Tony Blair is promoting the idea that “the right to sovereignty brings associated responsibilities to protect citizens”, and that, “Where a population is suffering serious harm, as a result of internal war, insurgency, repression or state failure, and the state in question is unwilling or unable to halt or avert it, the principle of non‐intervention yields to the international responsibility to protect.”
On the face of it this looks as a “good idea”, but does Tony Blair understand its full implications?
Today the people of Iraq are suffering serious harm as a result of attack and occupation by rogue states. These states attacked Iraq under the false pretense of “destroying its weapons of mass destruction”, and now the country is plunged into chaos, which is causing to its people “serious harm”.
Should the rogue states which caused this harm to the Iraqi people be attacked and their regimes changed?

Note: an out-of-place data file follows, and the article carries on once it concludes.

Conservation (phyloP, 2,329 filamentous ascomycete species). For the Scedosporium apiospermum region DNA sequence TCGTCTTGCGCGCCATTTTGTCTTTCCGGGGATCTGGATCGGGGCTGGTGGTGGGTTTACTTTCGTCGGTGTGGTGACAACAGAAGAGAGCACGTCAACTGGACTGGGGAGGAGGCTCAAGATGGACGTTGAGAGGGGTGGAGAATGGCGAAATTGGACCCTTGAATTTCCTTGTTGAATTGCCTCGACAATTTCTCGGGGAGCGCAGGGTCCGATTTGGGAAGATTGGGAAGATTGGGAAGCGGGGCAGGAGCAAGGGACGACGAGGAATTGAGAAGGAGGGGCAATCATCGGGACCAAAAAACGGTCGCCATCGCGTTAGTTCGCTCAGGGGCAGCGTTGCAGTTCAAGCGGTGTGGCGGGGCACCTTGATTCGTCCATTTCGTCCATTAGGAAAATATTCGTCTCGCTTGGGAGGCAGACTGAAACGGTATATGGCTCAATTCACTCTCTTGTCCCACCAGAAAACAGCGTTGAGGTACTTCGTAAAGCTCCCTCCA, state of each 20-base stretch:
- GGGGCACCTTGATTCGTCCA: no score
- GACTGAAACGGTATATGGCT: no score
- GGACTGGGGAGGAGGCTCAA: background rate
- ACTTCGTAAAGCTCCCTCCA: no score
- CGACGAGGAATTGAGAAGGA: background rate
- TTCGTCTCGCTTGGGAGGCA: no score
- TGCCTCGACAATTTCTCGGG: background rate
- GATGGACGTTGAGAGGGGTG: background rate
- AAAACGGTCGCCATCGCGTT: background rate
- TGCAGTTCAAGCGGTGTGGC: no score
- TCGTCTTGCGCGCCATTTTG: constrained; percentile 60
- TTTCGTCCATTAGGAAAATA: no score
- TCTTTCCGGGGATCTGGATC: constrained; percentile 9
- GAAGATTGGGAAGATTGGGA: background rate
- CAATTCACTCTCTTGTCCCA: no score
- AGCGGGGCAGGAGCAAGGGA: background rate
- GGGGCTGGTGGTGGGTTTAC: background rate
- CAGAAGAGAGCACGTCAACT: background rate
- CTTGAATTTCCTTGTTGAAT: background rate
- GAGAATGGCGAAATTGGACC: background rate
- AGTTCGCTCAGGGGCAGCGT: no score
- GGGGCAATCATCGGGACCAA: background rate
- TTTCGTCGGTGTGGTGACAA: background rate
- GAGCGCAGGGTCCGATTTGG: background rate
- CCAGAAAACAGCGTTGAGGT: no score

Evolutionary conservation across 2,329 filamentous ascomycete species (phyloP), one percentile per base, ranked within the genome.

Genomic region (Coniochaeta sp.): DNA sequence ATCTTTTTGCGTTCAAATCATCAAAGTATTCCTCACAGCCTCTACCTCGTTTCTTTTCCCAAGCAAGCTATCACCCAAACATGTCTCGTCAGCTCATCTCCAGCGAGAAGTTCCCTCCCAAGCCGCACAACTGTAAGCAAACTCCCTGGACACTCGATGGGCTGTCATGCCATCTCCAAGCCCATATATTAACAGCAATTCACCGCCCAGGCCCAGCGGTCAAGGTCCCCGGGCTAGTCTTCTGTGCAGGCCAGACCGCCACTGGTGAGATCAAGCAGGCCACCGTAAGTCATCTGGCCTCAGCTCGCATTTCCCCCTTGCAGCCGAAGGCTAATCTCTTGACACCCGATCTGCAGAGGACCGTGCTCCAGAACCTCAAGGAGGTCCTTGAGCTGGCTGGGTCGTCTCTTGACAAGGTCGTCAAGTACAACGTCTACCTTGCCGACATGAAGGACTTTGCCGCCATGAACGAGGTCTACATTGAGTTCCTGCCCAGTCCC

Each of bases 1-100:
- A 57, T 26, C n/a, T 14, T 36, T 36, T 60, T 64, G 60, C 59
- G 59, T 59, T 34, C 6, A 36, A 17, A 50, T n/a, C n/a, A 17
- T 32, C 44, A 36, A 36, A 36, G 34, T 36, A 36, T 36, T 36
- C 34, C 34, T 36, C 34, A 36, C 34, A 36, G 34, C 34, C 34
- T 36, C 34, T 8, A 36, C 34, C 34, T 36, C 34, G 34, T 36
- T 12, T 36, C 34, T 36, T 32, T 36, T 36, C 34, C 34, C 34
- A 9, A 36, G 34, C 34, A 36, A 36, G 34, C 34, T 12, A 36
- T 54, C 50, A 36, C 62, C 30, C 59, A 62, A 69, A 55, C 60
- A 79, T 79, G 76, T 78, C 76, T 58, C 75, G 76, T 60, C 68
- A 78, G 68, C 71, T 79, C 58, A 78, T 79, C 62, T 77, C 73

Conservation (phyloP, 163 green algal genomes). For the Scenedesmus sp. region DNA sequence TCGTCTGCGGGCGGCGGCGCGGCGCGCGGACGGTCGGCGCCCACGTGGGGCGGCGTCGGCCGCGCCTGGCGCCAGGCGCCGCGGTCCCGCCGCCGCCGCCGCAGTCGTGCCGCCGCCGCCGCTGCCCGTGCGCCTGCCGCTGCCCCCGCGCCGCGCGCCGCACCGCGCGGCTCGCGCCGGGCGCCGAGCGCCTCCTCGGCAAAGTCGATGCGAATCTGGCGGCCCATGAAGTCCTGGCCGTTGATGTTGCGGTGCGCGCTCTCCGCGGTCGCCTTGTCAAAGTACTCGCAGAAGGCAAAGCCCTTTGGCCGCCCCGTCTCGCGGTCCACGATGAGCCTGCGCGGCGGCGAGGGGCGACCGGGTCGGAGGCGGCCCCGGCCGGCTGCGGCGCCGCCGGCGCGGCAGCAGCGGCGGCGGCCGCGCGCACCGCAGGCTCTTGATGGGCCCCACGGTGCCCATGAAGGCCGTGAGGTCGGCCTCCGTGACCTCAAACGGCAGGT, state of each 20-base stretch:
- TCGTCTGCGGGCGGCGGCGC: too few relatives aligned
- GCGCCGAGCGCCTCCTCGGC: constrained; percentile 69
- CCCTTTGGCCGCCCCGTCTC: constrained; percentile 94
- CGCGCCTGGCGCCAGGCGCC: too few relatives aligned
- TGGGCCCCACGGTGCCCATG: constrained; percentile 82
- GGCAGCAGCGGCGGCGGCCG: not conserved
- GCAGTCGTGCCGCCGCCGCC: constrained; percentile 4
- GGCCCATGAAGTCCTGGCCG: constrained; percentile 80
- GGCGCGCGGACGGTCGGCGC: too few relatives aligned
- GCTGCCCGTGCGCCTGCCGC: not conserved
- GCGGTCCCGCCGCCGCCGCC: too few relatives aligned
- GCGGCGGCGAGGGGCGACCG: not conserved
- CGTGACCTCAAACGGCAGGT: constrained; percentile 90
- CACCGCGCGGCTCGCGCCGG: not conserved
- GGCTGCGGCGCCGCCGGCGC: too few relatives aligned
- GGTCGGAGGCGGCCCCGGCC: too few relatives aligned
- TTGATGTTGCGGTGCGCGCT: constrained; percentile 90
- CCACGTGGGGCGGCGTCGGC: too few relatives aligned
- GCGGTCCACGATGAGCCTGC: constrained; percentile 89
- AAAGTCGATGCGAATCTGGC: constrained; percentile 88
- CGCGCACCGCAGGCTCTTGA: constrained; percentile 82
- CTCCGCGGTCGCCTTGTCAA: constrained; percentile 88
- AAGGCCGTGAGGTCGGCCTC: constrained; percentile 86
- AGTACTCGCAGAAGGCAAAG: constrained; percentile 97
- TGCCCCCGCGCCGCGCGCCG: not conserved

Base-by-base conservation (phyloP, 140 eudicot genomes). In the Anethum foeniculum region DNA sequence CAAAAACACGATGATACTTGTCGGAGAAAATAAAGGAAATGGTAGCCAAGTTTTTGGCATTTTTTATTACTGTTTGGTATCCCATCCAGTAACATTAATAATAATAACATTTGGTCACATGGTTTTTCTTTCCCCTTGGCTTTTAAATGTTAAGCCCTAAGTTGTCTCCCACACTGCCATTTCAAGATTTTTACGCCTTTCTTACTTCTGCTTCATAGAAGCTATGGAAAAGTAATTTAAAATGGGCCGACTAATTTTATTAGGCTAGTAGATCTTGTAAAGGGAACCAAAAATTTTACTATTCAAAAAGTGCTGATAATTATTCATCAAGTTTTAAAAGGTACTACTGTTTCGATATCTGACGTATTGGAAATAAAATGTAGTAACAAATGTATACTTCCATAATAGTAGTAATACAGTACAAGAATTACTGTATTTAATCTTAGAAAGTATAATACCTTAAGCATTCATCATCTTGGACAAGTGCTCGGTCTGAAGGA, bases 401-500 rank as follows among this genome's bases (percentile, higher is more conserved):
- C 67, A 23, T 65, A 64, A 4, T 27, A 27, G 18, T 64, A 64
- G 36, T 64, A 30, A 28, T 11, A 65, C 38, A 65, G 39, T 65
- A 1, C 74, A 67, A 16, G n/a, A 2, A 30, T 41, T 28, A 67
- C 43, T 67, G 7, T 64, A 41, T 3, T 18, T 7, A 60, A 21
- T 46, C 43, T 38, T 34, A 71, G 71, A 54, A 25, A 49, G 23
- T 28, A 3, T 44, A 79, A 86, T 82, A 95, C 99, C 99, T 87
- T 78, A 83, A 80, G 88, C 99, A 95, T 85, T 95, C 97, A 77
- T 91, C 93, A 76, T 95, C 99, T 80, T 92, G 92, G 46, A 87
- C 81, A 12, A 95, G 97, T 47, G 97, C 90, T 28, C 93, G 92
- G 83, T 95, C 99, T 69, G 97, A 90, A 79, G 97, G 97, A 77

In Palestine another people have been suffering serious harm for over 50 years. They had been driven out of their houses, and now they are subjected to further attacks, seizures of property, destruction of houses and killings. The state who has been engaged in these oppressive acts is clearly a “rogue state”, and so are the states who support it.
Should these states be attacked and their regime changed, as per Tony Blair's suggestions?
Yes, Tony Blair is right — the principle of “sovereignty” should not mean licence to commit crimes against person and property by nation states. No government should be above the law. But, this can be achieved in practice only by creation of institutions of supra‐national government and development of impartial and objective international law, which would be applicable in equal measure to all nation states.
Without such supra‐national law, Tony Blair's suggestions amount to government by name‐calling. Call any state a “rogue”, and you can attack it and install a regime of your own choice. But, this is not governance, this is “politics”. And politics leads to international anarchy similar to the American “War on Terror”, which is now causing suffering to the people of Iraq, Afghanistan, Palestine and Chechnya, and claiming the lives of Israeli, British, Russian and American soldiers.
So, if Tony Blair really wants to put an end to crimes by governments, he should abandon “governance by name‐calling” and start working towards establishment of objective and impartial supra‐national law.